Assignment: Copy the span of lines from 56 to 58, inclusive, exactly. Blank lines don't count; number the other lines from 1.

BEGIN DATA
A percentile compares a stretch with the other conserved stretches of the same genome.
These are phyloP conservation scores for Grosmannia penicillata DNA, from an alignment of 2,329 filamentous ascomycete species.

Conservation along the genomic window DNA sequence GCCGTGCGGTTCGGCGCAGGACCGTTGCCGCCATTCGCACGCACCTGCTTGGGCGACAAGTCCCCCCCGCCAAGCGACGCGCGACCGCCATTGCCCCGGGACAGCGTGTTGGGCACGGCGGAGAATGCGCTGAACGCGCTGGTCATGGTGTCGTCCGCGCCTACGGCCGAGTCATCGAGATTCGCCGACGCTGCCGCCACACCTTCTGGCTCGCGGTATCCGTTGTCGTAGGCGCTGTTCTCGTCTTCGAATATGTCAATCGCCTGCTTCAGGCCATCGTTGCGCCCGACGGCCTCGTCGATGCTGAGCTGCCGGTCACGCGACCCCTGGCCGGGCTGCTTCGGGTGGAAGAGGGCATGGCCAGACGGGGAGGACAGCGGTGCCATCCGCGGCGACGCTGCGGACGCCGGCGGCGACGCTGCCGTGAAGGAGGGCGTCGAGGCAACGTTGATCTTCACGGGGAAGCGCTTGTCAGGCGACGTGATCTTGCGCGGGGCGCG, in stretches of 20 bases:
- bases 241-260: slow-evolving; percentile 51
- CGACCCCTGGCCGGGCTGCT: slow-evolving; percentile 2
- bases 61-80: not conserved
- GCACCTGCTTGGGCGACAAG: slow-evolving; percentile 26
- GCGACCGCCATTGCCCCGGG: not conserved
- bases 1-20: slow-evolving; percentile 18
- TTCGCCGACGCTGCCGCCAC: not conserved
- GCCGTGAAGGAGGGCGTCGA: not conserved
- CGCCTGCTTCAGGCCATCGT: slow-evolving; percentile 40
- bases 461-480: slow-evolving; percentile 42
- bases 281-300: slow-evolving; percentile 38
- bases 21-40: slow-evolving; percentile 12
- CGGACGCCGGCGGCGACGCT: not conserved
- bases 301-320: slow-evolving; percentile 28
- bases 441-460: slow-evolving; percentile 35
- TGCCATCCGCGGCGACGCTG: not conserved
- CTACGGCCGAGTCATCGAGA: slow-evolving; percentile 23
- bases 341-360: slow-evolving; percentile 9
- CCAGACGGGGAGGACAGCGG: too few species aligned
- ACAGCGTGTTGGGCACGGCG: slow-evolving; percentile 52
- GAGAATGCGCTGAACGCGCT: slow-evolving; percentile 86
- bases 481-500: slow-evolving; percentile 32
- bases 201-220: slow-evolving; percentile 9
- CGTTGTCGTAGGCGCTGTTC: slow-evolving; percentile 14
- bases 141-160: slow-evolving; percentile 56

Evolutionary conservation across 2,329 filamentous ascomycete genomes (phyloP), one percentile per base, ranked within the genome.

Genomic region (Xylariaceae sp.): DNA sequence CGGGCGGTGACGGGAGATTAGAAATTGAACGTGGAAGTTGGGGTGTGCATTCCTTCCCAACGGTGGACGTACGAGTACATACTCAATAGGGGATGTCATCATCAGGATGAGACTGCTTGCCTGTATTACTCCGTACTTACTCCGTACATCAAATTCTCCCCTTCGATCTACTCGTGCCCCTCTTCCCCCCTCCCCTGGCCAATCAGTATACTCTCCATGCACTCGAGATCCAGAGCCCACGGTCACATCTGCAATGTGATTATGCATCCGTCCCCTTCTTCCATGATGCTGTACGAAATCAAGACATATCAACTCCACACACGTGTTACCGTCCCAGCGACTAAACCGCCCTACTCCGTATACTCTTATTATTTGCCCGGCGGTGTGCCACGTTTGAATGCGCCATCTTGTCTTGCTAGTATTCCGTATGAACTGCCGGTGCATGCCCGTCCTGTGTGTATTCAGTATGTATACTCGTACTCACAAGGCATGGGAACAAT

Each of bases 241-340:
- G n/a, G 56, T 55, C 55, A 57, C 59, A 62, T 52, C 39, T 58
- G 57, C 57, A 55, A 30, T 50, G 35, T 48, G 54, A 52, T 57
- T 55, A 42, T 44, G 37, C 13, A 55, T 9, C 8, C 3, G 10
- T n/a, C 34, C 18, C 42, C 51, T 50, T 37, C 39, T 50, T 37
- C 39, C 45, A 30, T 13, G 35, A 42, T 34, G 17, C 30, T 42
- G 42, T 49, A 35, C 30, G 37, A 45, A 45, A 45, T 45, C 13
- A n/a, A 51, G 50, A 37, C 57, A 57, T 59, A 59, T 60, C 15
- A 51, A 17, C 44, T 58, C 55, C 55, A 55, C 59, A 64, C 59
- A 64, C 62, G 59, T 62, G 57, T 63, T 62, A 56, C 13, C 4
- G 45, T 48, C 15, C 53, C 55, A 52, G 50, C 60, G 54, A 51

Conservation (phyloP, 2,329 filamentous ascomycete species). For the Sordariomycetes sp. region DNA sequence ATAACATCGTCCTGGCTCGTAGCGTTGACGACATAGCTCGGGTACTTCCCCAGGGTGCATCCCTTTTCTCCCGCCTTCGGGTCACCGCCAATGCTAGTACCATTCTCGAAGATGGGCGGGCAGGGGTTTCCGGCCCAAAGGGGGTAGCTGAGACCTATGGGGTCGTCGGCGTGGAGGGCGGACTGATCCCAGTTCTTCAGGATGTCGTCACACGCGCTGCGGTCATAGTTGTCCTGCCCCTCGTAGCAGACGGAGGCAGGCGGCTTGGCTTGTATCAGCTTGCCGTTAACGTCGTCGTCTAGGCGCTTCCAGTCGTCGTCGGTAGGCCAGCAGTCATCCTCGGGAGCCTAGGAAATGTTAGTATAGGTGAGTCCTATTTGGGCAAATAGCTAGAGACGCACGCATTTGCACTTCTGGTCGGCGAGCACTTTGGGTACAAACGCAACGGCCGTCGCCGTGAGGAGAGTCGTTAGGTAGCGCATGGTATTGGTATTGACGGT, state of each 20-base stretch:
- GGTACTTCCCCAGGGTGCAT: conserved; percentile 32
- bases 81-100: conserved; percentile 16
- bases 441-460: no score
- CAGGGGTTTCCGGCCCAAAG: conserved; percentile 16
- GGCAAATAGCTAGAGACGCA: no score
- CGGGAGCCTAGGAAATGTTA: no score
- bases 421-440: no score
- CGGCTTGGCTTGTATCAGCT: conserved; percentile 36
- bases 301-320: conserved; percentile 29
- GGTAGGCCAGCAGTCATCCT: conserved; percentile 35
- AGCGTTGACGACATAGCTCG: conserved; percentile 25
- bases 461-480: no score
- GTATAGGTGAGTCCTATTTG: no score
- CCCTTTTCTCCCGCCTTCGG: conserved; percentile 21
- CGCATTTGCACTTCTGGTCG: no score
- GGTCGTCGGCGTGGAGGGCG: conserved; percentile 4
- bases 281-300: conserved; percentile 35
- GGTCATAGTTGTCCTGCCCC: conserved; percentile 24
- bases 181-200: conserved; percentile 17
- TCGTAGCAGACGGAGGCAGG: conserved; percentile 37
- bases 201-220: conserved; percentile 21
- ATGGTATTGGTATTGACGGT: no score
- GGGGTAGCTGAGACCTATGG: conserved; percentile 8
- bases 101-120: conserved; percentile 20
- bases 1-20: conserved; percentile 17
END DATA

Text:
- CCCTTTTCTCCCGCCTTCGG: conserved; percentile 21
- CGCATTTGCACTTCTGGTCG: no score
- GGTCGTCGGCGTGGAGGGCG: conserved; percentile 4